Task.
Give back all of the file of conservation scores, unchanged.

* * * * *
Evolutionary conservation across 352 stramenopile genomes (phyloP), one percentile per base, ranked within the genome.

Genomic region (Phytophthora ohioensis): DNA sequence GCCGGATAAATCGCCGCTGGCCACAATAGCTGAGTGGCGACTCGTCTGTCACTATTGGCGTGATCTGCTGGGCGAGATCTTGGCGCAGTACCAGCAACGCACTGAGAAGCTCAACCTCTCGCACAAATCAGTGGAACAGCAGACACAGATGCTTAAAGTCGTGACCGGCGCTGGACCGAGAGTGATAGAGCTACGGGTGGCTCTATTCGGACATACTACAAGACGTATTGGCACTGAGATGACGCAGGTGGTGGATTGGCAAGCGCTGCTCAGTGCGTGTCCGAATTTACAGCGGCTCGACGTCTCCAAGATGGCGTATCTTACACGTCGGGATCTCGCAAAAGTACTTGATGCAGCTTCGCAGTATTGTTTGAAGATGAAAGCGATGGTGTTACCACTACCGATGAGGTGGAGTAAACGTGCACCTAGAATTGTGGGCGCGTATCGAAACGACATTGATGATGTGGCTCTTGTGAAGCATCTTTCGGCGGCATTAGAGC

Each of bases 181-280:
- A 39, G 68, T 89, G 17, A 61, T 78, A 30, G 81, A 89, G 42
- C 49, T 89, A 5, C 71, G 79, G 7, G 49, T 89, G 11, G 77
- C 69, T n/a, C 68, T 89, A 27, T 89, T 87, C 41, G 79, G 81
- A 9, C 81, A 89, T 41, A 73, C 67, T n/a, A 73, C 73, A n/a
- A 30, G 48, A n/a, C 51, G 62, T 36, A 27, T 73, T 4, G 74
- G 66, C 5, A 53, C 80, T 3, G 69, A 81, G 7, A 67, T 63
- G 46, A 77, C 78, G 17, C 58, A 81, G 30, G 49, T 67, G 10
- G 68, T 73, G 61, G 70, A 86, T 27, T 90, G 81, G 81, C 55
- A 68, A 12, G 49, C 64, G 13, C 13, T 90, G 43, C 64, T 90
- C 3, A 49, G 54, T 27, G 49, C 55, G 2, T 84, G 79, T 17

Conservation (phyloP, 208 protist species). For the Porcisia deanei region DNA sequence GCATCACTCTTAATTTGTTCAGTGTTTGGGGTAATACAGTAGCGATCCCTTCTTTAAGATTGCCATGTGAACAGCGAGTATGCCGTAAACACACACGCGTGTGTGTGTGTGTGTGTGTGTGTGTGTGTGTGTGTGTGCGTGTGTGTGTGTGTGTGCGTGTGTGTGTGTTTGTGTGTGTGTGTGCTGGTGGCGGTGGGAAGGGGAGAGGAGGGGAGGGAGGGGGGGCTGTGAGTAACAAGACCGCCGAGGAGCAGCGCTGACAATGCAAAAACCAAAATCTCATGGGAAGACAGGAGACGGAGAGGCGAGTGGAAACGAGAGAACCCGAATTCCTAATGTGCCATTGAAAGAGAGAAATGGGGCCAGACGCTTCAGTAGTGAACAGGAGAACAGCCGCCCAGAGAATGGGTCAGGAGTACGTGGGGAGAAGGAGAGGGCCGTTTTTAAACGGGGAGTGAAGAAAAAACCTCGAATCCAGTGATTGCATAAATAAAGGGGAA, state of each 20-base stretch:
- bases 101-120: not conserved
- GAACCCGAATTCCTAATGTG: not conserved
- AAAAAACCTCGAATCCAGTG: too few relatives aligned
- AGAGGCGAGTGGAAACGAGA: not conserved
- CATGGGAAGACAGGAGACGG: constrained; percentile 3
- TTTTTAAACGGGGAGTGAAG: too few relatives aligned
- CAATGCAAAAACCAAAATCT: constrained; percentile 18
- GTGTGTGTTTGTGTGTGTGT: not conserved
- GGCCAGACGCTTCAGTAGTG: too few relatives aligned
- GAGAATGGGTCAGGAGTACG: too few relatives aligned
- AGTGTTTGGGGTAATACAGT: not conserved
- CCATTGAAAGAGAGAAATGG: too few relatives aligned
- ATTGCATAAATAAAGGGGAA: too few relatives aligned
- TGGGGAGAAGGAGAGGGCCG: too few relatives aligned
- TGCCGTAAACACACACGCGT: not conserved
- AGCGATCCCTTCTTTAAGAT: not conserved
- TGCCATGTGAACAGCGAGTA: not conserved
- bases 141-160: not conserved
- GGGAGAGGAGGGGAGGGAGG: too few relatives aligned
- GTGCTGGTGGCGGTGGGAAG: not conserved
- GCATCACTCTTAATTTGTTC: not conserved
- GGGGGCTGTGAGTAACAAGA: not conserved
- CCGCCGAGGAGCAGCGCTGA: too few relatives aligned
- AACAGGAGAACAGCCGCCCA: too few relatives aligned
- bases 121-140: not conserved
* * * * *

Evolutionary conservation across 352 stramenopile genomes (phyloP), one percentile per base, ranked within the genome.

Genomic region (Phytophthora ohioensis): DNA sequence GCCGGATAAATCGCCGCTGGCCACAATAGCTGAGTGGCGACTCGTCTGTCACTATTGGCGTGATCTGCTGGGCGAGATCTTGGCGCAGTACCAGCAACGCACTGAGAAGCTCAACCTCTCGCACAAATCAGTGGAACAGCAGACACAGATGCTTAAAGTCGTGACCGGCGCTGGACCGAGAGTGATAGAGCTACGGGTGGCTCTATTCGGACATACTACAAGACGTATTGGCACTGAGATGACGCAGGTGGTGGATTGGCAAGCGCTGCTCAGTGCGTGTCCGAATTTACAGCGGCTCGACGTCTCCAAGATGGCGTATCTTACACGTCGGGATCTCGCAAAAGTACTTGATGCAGCTTCGCAGTATTGTTTGAAGATGAAAGCGATGGTGTTACCACTACCGATGAGGTGGAGTAAACGTGCACCTAGAATTGTGGGCGCGTATCGAAACGACATTGATGATGTGGCTCTTGTGAAGCATCTTTCGGCGGCATTAGAGC

Each of bases 181-280:
- A 39, G 68, T 89, G 17, A 61, T 78, A 30, G 81, A 89, G 42
- C 49, T 89, A 5, C 71, G 79, G 7, G 49, T 89, G 11, G 77
- C 69, T n/a, C 68, T 89, A 27, T 89, T 87, C 41, G 79, G 81
- A 9, C 81, A 89, T 41, A 73, C 67, T n/a, A 73, C 73, A n/a
- A 30, G 48, A n/a, C 51, G 62, T 36, A 27, T 73, T 4, G 74
- G 66, C 5, A 53, C 80, T 3, G 69, A 81, G 7, A 67, T 63
- G 46, A 77, C 78, G 17, C 58, A 81, G 30, G 49, T 67, G 10
- G 68, T 73, G 61, G 70, A 86, T 27, T 90, G 81, G 81, C 55
- A 68, A 12, G 49, C 64, G 13, C 13, T 90, G 43, C 64, T 90
- C 3, A 49, G 54, T 27, G 49, C 55, G 2, T 84, G 79, T 17

Conservation (phyloP, 208 protist species). For the Porcisia deanei region DNA sequence GCATCACTCTTAATTTGTTCAGTGTTTGGGGTAATACAGTAGCGATCCCTTCTTTAAGATTGCCATGTGAACAGCGAGTATGCCGTAAACACACACGCGTGTGTGTGTGTGTGTGTGTGTGTGTGTGTGTGTGTGTGCGTGTGTGTGTGTGTGTGCGTGTGTGTGTGTTTGTGTGTGTGTGTGCTGGTGGCGGTGGGAAGGGGAGAGGAGGGGAGGGAGGGGGGGCTGTGAGTAACAAGACCGCCGAGGAGCAGCGCTGACAATGCAAAAACCAAAATCTCATGGGAAGACAGGAGACGGAGAGGCGAGTGGAAACGAGAGAACCCGAATTCCTAATGTGCCATTGAAAGAGAGAAATGGGGCCAGACGCTTCAGTAGTGAACAGGAGAACAGCCGCCCAGAGAATGGGTCAGGAGTACGTGGGGAGAAGGAGAGGGCCGTTTTTAAACGGGGAGTGAAGAAAAAACCTCGAATCCAGTGATTGCATAAATAAAGGGGAA, state of each 20-base stretch:
- bases 101-120: not conserved
- GAACCCGAATTCCTAATGTG: not conserved
- AAAAAACCTCGAATCCAGTG: too few relatives aligned
- AGAGGCGAGTGGAAACGAGA: not conserved
- CATGGGAAGACAGGAGACGG: constrained; percentile 3
- TTTTTAAACGGGGAGTGAAG: too few relatives aligned
- CAATGCAAAAACCAAAATCT: constrained; percentile 18
- GTGTGTGTTTGTGTGTGTGT: not conserved
- GGCCAGACGCTTCAGTAGTG: too few relatives aligned
- GAGAATGGGTCAGGAGTACG: too few relatives aligned
- AGTGTTTGGGGTAATACAGT: not conserved
- CCATTGAAAGAGAGAAATGG: too few relatives aligned
- ATTGCATAAATAAAGGGGAA: too few relatives aligned
- TGGGGAGAAGGAGAGGGCCG: too few relatives aligned
- TGCCGTAAACACACACGCGT: not conserved
- AGCGATCCCTTCTTTAAGAT: not conserved
- TGCCATGTGAACAGCGAGTA: not conserved
- bases 141-160: not conserved
- GGGAGAGGAGGGGAGGGAGG: too few relatives aligned
- GTGCTGGTGGCGGTGGGAAG: not conserved
- GCATCACTCTTAATTTGTTC: not conserved
- GGGGGCTGTGAGTAACAAGA: not conserved
- CCGCCGAGGAGCAGCGCTGA: too few relatives aligned
- AACAGGAGAACAGCCGCCCA: too few relatives aligned
- bases 121-140: not conserved